The Arizona Fall League’s regular season came to an end on Friday. The championship game is being played this afternoon, but the Glendale Desert Dogs – the team with the Cincinnati Reds representatives – aren’t playing in it. For the Reds prospects, their season is over and now they can head back home to see their friends, family, pets (which are also, of course, family), and get some down time after a very long year of baseball. Let’s take a look at how each player performed in the league.
The Position Players
Cincinnati sent a group of eight players to the Arizona Fall League this year with four position players and four pitchers. The position players were all rated among the organizations Top 25 prospects in the most recent rankings by all reputable sources.
The Reds top draft pick from the 2018 season had about as poor of a start to the Arizona Fall League as you could imagine. He began the season by going 1-32 with 13 strikeouts. He picked things up from there, going 7-28 (.250) with a triple, three homers, four walks and eight strikeouts. He last played on October 19th, though, as a wrist injury led to him being shut down. As first reported by Bobby Nightengale of The Cincinnati Enquirer, the injury isn’t serious. He saw some action at both second base and third base (read the link from Nightengale’s linked article for some more information on what manager Luis Bolivar had to say about India and others).
After the slow start there was almost no way the numbers would recover given the short amount of time available in the season. He would finish with a .133 average, a .254 on-base percentage, and slug .333 in his 18 games played.
After a strong season with the Daytona Tortugas, Jose Garcia continued his year by joining the Desert Dogs. The shortstop played in 16 games for Glendale. Among the Reds players he was at the top with three stolen bases. He did struggle at the plate, though. He ran off a hitting streak of seven games between October 6th and October 20th, but finished the year with just a .213 average in his 61 at-bats. He walked five times, boosting his on-base percentage to .290, and his four extra-base hits gave him a .311 slugging percentage.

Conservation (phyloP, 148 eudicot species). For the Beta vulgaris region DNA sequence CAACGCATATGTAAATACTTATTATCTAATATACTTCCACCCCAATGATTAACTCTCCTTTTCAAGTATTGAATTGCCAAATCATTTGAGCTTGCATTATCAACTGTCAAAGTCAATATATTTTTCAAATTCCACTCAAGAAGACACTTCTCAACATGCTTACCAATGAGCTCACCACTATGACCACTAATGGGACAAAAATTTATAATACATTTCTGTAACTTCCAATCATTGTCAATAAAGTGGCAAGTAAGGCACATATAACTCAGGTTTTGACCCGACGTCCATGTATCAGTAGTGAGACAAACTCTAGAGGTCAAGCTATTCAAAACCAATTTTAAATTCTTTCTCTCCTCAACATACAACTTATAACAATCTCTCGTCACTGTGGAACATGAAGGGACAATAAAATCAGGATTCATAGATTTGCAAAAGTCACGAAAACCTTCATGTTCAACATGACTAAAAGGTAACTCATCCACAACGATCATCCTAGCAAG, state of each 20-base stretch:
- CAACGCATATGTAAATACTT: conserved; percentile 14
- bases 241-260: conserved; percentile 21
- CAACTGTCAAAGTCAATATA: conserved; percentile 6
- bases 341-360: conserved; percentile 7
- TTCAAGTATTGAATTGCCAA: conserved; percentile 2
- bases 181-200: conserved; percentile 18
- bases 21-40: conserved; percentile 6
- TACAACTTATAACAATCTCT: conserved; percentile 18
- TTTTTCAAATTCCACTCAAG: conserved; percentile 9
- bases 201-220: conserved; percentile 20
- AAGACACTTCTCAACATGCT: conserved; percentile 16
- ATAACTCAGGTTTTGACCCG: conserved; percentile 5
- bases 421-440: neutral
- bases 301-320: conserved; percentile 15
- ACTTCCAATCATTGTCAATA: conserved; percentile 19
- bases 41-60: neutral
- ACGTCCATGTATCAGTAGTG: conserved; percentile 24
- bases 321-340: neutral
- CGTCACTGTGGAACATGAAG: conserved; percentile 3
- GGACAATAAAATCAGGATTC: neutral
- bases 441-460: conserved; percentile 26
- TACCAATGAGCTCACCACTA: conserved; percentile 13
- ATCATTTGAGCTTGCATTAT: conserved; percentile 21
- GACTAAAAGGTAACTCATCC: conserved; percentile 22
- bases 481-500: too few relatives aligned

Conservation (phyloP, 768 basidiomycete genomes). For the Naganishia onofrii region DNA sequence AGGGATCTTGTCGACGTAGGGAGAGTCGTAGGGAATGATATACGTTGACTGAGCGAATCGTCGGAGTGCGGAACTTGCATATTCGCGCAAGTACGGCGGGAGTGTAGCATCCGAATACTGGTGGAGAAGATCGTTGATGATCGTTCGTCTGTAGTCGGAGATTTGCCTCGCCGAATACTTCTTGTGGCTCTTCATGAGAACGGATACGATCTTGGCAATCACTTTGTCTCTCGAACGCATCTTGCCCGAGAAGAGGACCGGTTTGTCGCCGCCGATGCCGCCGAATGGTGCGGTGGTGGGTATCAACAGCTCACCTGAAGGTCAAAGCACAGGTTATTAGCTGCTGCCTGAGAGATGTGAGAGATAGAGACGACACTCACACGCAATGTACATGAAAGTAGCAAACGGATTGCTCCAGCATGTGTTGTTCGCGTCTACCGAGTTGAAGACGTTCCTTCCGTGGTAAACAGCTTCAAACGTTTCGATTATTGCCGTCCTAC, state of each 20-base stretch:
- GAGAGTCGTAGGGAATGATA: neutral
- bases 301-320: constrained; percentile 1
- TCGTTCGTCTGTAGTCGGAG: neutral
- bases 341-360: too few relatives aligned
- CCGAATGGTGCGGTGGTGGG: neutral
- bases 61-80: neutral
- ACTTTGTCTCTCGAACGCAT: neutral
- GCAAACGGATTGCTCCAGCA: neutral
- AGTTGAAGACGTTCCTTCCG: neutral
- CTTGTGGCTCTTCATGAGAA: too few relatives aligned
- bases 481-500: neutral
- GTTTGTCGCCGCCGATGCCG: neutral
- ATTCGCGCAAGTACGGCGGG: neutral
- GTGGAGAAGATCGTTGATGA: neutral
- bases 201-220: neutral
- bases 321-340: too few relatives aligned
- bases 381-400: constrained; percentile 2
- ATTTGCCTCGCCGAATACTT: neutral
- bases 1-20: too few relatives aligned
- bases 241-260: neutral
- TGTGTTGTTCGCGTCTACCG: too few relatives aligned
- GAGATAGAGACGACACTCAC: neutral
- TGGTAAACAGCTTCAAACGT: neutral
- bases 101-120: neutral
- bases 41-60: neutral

The player who saw the least amount of action among Reds prospects was Stuart Fairchild. But when he was on the field he took full advantage. He bookended his nine games with hitless games. But the middle seven games all saw hits, with four of them being multi-hit games.
The outfielder only had 34 at-bats, but as noted, he made them count. He hit .353, going 12-34. He added in four doubles to account for all of his extra-base hits. His on-base percentage was .405 thanks to adding in three walks in his nine games played. And he slugged .471 while adding in a stolen base.
The Reds top catching prospect had a good season in Double-A Chattanooga in 2019. He played in 89 games for the Lookouts and then extended his year by heading out to the Arizona Fall League. He was also the only Cincinnati prospect that played in the Fall Stars game, hitting a 411-foot home run in the game.
Over his 14 games played, Tyler Stephenson hit .353. That also came along with a .421 on-base percentage. He had eight extra-base hits, including his homer in the Fall Stars game, helping him slug .549 in his time out in Arizona.